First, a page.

The British Liver Trust has called on the government to adopt a joined up alcohol strategy to tackle the negative effects of the UK’s drinking culture and save lives.
The charity has called on ministers to urgently adopt joined up public health measures across the UK that include addressing the affordability of alcohol through taxation, such as by creating a minimum unit price, and putting in place stronger controls on the marketing and labelling of alcohol.
It comes as it warns it has seen an increase in calls to its nurse-led helpline during lockdown, both from people with pre-existing alcohol-related liver disease and also those who are worried that lockdown has changed their alcohol habits and they are putting their livers at risk.
The charity also saw an increase in the number of alcohol-related threads on its online forum.
‘Drinking alcohol to excess is the leading cause of liver disease and liver cancer in the UK, and more than one in five people currently drink alcohol in way that could harm their liver,’ said the charity’s director of policy and communications, Vanessa Hebditch.
‘Cases of alcohol-related liver disease were already increasing before lockdown. We know that alcohol sales have increased by more than 20% since then and we are really concerned that we are going to be faced with an epidemic of liver disease as a result.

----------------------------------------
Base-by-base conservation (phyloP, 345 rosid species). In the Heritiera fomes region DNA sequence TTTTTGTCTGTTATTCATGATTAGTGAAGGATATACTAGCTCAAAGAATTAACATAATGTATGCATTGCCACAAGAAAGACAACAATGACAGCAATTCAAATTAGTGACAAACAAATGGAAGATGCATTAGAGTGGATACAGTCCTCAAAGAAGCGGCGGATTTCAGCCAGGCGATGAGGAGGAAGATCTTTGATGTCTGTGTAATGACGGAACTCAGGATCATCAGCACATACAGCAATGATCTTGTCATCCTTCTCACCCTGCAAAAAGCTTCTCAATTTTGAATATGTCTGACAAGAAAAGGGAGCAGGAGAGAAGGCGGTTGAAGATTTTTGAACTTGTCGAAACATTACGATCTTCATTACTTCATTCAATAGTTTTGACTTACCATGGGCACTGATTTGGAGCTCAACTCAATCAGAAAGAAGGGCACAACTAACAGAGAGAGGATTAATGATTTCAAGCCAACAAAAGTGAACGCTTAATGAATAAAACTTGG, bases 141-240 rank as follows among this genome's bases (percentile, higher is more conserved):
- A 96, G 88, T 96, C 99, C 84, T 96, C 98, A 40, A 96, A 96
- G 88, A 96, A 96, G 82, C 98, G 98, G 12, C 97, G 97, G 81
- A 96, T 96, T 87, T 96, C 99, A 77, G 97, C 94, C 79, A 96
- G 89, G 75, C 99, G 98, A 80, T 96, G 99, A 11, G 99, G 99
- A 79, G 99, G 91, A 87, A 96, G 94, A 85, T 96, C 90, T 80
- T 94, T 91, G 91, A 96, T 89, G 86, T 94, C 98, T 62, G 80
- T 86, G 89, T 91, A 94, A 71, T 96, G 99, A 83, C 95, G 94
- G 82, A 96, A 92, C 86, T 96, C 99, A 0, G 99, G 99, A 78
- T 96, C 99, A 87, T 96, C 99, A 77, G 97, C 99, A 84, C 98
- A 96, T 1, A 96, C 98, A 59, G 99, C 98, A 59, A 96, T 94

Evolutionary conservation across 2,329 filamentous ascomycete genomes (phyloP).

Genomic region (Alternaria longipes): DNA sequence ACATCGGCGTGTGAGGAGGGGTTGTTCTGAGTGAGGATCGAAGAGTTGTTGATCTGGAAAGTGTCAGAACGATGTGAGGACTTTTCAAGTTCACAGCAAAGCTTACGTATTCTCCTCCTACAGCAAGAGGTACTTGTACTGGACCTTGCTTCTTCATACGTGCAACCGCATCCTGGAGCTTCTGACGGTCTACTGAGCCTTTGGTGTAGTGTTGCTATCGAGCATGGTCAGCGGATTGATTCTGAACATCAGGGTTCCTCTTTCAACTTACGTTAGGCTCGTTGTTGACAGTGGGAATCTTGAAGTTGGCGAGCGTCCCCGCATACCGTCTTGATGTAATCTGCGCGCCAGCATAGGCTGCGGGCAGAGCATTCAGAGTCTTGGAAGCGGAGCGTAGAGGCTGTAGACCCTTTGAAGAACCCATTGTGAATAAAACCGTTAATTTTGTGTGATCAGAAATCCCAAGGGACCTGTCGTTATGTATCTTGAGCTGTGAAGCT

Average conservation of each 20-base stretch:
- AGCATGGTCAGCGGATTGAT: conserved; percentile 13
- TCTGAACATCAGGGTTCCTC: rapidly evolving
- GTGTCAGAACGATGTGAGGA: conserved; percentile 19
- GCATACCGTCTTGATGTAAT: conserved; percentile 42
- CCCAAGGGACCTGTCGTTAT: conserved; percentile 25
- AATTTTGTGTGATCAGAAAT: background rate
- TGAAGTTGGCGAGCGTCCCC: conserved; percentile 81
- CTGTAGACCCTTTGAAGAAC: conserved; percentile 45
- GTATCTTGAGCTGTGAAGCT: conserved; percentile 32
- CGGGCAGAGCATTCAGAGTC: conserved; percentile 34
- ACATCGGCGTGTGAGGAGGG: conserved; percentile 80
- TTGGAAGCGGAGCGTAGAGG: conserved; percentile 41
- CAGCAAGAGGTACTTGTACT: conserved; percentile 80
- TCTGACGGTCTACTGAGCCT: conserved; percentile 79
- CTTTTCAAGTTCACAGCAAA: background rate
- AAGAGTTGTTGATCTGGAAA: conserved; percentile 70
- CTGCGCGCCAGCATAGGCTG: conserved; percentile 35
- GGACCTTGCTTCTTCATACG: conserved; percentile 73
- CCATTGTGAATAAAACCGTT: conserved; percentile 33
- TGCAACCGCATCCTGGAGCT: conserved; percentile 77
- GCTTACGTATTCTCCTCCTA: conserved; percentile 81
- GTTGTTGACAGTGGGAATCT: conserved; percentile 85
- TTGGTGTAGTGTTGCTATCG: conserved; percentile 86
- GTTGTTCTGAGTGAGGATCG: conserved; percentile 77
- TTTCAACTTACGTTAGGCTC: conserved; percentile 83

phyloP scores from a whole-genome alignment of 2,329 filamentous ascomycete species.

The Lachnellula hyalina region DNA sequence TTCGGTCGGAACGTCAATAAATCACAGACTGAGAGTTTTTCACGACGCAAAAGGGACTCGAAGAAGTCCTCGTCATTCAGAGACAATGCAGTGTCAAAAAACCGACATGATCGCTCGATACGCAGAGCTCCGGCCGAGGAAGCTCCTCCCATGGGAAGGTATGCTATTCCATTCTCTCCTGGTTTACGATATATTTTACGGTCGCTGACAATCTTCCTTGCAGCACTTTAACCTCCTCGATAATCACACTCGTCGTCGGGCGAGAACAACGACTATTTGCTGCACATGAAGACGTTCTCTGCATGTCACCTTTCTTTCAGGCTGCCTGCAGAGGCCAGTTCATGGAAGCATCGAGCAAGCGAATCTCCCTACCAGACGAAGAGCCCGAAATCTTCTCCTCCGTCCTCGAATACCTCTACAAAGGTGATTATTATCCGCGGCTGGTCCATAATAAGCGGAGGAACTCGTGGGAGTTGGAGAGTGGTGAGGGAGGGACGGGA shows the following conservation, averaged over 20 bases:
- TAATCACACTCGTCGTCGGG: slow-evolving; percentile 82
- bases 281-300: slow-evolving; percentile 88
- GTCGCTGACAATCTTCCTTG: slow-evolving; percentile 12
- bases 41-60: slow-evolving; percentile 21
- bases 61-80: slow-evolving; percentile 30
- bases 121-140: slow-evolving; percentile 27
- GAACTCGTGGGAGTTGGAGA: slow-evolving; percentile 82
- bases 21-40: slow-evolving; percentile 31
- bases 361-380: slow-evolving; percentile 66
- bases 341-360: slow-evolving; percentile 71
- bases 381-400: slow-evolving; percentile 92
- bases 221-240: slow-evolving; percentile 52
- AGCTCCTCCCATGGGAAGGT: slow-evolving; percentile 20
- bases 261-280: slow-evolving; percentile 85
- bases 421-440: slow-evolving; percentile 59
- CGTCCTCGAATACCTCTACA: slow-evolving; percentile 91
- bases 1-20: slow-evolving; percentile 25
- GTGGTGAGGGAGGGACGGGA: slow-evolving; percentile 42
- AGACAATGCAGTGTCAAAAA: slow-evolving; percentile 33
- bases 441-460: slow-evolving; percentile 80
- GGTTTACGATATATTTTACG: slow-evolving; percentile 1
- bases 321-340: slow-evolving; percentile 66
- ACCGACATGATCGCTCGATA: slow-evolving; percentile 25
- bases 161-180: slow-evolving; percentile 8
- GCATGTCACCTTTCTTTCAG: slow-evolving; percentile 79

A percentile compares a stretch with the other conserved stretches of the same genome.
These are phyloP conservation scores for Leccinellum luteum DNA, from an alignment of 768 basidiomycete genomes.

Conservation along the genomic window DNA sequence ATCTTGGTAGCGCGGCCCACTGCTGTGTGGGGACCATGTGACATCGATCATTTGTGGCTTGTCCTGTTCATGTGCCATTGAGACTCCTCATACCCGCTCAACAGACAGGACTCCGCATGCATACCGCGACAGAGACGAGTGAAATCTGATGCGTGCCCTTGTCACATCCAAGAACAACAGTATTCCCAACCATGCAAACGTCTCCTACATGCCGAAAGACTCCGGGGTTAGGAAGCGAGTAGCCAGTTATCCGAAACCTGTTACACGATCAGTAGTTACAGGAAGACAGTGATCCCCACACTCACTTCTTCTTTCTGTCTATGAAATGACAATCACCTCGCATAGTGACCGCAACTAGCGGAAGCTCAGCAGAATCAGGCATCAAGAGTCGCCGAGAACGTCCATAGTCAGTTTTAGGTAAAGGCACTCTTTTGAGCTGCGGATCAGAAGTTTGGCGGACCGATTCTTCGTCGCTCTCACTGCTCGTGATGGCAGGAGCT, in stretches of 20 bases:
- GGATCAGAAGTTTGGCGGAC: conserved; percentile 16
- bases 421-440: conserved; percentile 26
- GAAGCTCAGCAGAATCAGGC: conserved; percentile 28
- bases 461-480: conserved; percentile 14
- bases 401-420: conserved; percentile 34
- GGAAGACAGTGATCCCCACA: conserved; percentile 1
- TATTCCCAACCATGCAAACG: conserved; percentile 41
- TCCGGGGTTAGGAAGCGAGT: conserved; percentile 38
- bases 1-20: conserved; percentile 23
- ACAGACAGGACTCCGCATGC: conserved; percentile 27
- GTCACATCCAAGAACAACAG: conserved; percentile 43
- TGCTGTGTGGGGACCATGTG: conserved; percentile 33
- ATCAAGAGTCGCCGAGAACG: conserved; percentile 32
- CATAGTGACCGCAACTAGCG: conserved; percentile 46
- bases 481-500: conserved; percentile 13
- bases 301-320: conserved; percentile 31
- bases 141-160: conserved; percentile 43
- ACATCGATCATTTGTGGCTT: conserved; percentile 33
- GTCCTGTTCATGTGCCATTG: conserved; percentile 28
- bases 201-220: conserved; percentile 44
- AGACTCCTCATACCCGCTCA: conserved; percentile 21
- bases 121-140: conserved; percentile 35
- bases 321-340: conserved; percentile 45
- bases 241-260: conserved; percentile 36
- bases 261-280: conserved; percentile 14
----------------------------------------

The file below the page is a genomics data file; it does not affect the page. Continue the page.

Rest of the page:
‘We know this is an extremely stressful time for many of us in the UK, but drinking too much alcohol is not the answer. We are particularly worried about people who were already on the brink of alcohol dependence during lockdown. For them, dependence could be triggered by bereavement, job insecurity, troubled relationships or the impacts of the recession,’ she added.
‘Alcohol treatment services are traditionally an easy target for cuts when finances are tight. However, we know that investing £1 in these services will save £3 in the long run, as well as directly helping affected individuals, often the most vulnerable in society.’
The charity is also calling for more support for people who are drinking too much, including more alcohol care teams in hospitals and changing the stigma surrounding alcohol so that people ask for help at an earlier stage.
‘Health and economic harms from alcohol have previously mirrored changes in society – in bad times they get worse. A healthy population drives a healthy economy, and so recovery from the pandemic must focus both on the economy and on the public’s health,’ added Ms Hebditch.
‘This is particularly important in light of the government’s recent announcement that Public Health England will be replaced.’
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